Here are representative examples for each category, with paraclauses to show the congruent participant roles and with elided participant slots marked by „X‟ and „Y‟:

1 the illumination [X illuminates Y]

    an acceleration equal to g [X accelerates at the speed of g]

    quantitative analysis [X analyses Y quantitatively]

    2 prolonged exposure of the body to [X exposes the body to less extreme heat for a

    less extreme heat long time]

    addition and subtraction of vectors [X adds and subtracts vectors]

    increased electron absorption and[X absorbs electrons and generates X-rays more]

     X-ray generation

    3 the constant acceleration of a freely [a freely falling body accelerates constantly]

    falling body

    the body’s cooperation [the body cooperates]

    increase in accelerating voltage [accelerating voltage increases]

    4 the coherence of an electron source [an electron source is coherent]

    the presence of a suitable potential [a suitable potential is present]

    the instability in the sources [the sources are unstable]

    5 ion bombardment of the filament by [gas ions bombard the filament with ions]

    gas ions

     These findings actually suggest that in academic writing it is the norm for C-participants in nominalised processes to be mentioned in some way: 63% of the instances have at least one participant mentioned. For reasons which will be made clear below, I am particularly interested in cases where what 2may be called the „natural Subject‟ of the more congruent clausal wording is expressed. Since categories

    3, 4 and 5 all share this feature, they can be counted together in terms of looking at which participants are mentioned: they comprise 37% of the total. This makes it appear that nominalisations are as likely to occur with natural Subject expressed as they are to occur with no participants expressed. Even if, in order to concentrate on the relative frequency of mention of natural Subject in contrast to other options, we add categories 1 and 2 together, this still means that well over one-third of instances have natural Subject mentioned.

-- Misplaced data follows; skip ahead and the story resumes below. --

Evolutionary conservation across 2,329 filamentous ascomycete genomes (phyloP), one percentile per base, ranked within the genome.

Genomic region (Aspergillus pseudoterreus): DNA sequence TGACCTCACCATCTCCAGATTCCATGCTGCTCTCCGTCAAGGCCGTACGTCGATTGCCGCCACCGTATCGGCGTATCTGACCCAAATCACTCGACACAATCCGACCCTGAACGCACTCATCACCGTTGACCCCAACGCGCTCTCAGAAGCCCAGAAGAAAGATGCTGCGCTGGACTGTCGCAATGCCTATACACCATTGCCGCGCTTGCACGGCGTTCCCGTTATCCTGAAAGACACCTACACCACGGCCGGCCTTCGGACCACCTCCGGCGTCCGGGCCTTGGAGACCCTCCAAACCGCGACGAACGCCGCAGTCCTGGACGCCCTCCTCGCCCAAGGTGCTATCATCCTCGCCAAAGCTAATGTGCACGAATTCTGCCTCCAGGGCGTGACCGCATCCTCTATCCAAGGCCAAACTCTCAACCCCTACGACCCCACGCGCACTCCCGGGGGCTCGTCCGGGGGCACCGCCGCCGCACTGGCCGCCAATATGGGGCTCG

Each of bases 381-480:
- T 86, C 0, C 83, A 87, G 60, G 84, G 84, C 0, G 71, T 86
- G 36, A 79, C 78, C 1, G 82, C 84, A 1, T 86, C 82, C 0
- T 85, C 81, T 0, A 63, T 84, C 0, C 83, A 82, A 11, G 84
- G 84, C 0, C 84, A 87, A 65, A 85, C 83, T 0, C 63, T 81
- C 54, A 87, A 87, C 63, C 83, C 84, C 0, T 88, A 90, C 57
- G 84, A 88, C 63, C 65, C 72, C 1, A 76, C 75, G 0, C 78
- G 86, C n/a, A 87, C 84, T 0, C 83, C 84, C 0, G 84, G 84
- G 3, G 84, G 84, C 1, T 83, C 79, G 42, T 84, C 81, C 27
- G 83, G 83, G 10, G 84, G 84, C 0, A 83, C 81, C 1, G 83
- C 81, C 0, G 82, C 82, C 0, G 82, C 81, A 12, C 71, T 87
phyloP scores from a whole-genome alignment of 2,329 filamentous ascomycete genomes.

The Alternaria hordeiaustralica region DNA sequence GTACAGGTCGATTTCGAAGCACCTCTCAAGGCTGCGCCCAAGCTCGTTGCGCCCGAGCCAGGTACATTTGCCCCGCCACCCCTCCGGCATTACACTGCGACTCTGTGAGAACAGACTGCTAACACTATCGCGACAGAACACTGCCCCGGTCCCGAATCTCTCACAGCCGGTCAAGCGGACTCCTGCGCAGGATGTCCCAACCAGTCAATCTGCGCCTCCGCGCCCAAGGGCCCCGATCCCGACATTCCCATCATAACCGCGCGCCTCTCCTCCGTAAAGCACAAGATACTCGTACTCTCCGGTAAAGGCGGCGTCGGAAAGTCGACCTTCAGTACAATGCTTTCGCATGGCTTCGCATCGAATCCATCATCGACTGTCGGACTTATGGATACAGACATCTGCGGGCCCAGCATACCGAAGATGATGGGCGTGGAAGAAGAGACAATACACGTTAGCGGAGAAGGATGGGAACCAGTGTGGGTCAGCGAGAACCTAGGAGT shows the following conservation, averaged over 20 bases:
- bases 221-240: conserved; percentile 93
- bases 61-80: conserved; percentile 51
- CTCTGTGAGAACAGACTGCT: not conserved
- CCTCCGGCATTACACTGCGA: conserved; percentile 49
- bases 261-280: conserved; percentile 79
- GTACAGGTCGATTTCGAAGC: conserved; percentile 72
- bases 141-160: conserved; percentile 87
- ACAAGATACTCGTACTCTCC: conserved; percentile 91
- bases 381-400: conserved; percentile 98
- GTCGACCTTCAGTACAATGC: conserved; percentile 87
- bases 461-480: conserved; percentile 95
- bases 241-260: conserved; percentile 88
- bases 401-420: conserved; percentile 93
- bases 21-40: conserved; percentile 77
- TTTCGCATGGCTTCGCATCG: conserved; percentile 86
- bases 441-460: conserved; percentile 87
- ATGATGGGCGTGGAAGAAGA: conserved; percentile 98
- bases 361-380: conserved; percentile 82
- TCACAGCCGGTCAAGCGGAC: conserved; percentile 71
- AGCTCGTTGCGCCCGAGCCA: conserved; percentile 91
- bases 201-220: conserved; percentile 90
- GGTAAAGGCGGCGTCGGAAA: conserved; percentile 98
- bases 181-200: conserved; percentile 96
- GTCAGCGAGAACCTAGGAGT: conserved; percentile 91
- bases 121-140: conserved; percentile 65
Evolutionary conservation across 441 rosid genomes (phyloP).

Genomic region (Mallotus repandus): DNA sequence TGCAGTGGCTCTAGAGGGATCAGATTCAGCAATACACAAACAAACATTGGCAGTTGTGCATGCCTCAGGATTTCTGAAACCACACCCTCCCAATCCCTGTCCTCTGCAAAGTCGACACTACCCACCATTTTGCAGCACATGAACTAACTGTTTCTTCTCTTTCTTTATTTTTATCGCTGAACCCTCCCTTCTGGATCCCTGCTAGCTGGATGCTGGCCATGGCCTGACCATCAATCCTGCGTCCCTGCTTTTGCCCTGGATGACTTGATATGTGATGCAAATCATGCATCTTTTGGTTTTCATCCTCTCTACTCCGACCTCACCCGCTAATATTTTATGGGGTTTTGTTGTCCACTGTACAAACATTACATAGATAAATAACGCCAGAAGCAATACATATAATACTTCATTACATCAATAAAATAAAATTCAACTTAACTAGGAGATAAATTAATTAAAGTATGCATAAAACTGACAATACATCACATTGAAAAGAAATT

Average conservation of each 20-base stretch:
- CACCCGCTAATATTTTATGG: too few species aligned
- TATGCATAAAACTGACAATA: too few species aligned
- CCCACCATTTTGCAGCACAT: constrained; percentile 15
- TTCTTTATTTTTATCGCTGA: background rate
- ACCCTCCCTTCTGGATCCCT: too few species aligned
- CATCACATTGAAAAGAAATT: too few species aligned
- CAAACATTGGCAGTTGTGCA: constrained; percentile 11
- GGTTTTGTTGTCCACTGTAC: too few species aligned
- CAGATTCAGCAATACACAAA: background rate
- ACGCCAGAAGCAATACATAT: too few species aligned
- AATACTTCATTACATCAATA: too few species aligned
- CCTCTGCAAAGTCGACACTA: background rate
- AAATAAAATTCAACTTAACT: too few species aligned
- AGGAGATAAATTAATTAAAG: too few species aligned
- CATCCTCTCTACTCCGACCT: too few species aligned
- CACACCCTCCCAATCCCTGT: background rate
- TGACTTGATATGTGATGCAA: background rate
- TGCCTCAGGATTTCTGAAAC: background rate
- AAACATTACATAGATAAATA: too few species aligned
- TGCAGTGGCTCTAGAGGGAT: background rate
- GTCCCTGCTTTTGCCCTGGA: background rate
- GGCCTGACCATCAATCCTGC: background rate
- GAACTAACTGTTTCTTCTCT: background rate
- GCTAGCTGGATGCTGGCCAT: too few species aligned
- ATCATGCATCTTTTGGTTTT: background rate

However, the natural Subject may be a range of different types of W-participants: as the examples above show, they are mainly the phenomena being studied (a freely falling body, gas ions, etc.). The processes are equally varied, but are mainly material and relational, referring to the actions and qualities of those phenomena. On the other hand, the picture alters dramatically when the focus is restricted to nominalisations that refer to processes in which the researcher is a W-participant. (The following figures are based on the same texts as above, but more extracts were examined in order to accumulate a comparable overall total: 447.) I found no cases in which the researcher, if mentioned, was anything but natural Subject, 3 so I have simply divided the relevant nominalisations into 2 categories - see Figure 2.

1 researcher not mentioned 91%

    2 researcher mentioned 9%

    Figure 2 Researcher as participant in nominalisations

     Examples of each category are:

    1 simultaneous collection of the whole [X collects the whole range of X-rays

    range of X-rays simultaneously]

    parameter measurements [X measures parameters]

    a sophisticated understanding of the [X understands the nature of voice in a

    nature of voice sophisticated way]

    a metaphorical interpretation of the [X interprets the process metaphorically]

    process

    most discussions of these issues [usually, when X discusses these issues]

    2 his analysis [he analyses Y]

    our scrutiny [we scrutinised Y]

    our preliminary speculations [we begin speculating about Y]

    our discussion [we discuss Y]

    3

     Thus with regard to the particular case of the researcher, participant elision is very much the unmarked option in nominalisation in academic text (though other participants in those processes - e.g. the „natural Objects‟ - may well be mentioned).

2.3 Passivisation

    As noted above, the example with which we began also draws on the other familiar resource for participant eliding in academic text, passivisation. In a survey of 438 finite passives in the same texts, the great majority were agentless, but there is again an interesting difference when the findings are divided into those with the researcher as understood or expressed Agent, and those with other Agent - see Figure 3.